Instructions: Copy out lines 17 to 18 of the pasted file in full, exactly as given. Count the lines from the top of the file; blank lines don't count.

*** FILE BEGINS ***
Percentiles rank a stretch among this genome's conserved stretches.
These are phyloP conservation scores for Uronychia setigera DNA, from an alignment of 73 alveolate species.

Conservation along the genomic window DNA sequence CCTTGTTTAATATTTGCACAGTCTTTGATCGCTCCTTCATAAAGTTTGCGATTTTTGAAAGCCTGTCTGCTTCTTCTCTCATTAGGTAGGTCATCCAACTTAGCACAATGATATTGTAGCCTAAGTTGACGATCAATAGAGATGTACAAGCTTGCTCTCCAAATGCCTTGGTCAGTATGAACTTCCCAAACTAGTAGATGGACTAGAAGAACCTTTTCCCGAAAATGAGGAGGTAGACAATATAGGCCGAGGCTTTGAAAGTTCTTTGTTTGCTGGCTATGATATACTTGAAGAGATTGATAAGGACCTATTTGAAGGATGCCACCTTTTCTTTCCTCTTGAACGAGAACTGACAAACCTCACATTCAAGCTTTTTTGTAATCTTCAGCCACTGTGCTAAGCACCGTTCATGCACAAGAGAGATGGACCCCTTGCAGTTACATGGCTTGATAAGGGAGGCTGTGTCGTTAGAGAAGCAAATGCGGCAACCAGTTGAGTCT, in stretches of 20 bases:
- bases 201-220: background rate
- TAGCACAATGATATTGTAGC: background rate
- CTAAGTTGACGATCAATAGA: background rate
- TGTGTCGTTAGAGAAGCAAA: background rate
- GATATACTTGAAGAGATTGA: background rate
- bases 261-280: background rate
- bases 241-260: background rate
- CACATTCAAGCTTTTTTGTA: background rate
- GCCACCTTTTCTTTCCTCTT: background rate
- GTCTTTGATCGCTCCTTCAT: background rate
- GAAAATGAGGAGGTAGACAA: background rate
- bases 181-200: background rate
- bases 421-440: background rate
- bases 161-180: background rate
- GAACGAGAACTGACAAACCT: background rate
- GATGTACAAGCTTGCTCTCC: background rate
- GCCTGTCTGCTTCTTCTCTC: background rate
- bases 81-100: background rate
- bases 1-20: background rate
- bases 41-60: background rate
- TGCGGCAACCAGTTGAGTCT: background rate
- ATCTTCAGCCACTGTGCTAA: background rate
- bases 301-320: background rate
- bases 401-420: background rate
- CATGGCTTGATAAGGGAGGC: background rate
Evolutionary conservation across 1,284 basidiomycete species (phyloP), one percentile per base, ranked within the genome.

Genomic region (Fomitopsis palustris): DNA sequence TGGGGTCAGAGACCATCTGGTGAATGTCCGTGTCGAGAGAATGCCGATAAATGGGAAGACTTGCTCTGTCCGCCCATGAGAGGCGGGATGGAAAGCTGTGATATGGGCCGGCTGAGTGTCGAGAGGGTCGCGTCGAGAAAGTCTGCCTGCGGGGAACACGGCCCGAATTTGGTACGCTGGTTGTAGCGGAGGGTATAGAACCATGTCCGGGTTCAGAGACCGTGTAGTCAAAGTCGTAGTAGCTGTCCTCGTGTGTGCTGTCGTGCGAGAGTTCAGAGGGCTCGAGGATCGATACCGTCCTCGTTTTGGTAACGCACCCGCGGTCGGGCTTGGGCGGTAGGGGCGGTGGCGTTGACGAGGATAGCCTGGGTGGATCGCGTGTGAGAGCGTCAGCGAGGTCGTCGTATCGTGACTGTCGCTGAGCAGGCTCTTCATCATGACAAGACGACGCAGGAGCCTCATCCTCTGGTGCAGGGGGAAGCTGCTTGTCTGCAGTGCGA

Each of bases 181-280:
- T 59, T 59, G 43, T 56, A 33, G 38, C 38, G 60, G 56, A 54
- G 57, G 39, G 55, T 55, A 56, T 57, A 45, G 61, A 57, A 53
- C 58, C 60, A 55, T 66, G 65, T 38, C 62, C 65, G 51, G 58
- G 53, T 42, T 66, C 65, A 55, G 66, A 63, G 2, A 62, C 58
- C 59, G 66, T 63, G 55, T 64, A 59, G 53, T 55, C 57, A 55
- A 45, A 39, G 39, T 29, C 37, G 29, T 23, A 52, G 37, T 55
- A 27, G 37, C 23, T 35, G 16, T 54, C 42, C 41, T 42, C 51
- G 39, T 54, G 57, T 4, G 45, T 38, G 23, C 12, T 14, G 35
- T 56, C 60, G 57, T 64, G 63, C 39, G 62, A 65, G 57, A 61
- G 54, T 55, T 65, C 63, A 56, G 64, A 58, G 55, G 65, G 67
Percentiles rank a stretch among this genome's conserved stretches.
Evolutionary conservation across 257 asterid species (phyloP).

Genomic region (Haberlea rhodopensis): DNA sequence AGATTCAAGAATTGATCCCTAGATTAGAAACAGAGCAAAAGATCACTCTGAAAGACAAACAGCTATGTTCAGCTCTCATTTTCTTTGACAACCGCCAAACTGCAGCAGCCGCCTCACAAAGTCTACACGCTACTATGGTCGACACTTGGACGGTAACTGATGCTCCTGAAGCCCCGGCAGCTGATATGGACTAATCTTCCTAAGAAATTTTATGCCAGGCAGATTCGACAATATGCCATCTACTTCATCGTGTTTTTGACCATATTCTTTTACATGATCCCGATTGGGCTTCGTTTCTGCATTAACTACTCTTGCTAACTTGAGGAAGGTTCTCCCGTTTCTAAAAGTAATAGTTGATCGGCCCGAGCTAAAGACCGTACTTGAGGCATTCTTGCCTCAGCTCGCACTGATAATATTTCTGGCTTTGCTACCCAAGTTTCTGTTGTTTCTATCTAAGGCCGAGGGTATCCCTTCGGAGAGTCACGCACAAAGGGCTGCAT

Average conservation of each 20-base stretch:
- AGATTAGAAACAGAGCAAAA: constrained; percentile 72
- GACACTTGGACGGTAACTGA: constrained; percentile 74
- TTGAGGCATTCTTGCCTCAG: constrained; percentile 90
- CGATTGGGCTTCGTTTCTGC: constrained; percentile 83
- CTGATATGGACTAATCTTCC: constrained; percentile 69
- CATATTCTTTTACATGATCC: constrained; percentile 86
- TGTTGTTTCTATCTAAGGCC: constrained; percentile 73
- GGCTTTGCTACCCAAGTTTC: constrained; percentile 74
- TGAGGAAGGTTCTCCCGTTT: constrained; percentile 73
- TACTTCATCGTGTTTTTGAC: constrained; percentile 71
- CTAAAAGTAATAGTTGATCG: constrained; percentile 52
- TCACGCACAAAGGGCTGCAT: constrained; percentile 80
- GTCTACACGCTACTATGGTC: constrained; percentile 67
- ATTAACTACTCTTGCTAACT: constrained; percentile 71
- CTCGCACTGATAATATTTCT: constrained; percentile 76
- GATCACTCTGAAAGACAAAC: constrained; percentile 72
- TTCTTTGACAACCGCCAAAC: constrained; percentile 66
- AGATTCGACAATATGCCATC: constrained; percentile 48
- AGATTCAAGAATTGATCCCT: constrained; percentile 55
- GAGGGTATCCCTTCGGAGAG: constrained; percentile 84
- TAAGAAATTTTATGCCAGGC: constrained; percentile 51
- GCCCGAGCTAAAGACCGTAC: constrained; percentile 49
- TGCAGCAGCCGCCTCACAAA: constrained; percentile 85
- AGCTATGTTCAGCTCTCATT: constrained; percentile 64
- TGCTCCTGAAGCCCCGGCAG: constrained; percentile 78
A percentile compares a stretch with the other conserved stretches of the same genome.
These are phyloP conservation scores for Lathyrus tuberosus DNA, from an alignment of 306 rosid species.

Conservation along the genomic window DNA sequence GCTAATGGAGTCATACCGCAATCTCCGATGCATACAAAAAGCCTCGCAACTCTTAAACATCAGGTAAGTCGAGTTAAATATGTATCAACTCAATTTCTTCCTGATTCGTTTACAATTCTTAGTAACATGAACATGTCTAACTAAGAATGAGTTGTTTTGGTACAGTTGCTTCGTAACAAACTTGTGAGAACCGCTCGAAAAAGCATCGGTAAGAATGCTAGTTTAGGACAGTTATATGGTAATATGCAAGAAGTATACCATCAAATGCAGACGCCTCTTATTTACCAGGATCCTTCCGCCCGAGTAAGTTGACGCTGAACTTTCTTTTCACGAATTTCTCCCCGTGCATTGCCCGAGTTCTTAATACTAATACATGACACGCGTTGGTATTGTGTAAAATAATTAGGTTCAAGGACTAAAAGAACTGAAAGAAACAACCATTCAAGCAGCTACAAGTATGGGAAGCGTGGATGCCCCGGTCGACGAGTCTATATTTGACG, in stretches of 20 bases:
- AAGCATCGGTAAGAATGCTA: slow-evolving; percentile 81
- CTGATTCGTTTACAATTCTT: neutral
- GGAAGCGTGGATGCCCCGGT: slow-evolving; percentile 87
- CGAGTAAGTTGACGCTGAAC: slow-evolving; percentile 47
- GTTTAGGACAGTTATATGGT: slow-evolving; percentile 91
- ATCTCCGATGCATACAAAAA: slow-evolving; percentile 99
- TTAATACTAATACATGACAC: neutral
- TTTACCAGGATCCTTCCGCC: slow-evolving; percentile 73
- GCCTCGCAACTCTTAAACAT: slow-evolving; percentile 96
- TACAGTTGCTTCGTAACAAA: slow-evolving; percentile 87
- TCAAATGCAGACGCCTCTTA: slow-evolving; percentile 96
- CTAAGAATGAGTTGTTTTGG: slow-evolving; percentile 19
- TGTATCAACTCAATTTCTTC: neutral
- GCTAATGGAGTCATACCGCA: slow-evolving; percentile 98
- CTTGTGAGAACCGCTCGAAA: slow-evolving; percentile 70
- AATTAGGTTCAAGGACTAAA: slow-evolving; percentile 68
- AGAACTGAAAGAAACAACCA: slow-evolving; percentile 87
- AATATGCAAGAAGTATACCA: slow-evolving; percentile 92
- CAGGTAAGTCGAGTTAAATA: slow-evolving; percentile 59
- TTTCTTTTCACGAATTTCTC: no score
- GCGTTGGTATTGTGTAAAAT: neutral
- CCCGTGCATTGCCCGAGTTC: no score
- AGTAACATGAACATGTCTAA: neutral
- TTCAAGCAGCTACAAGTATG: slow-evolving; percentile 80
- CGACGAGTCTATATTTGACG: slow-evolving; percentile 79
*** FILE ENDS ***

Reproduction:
- bases 161-180: background rate
- GAACGAGAACTGACAAACCT: background rate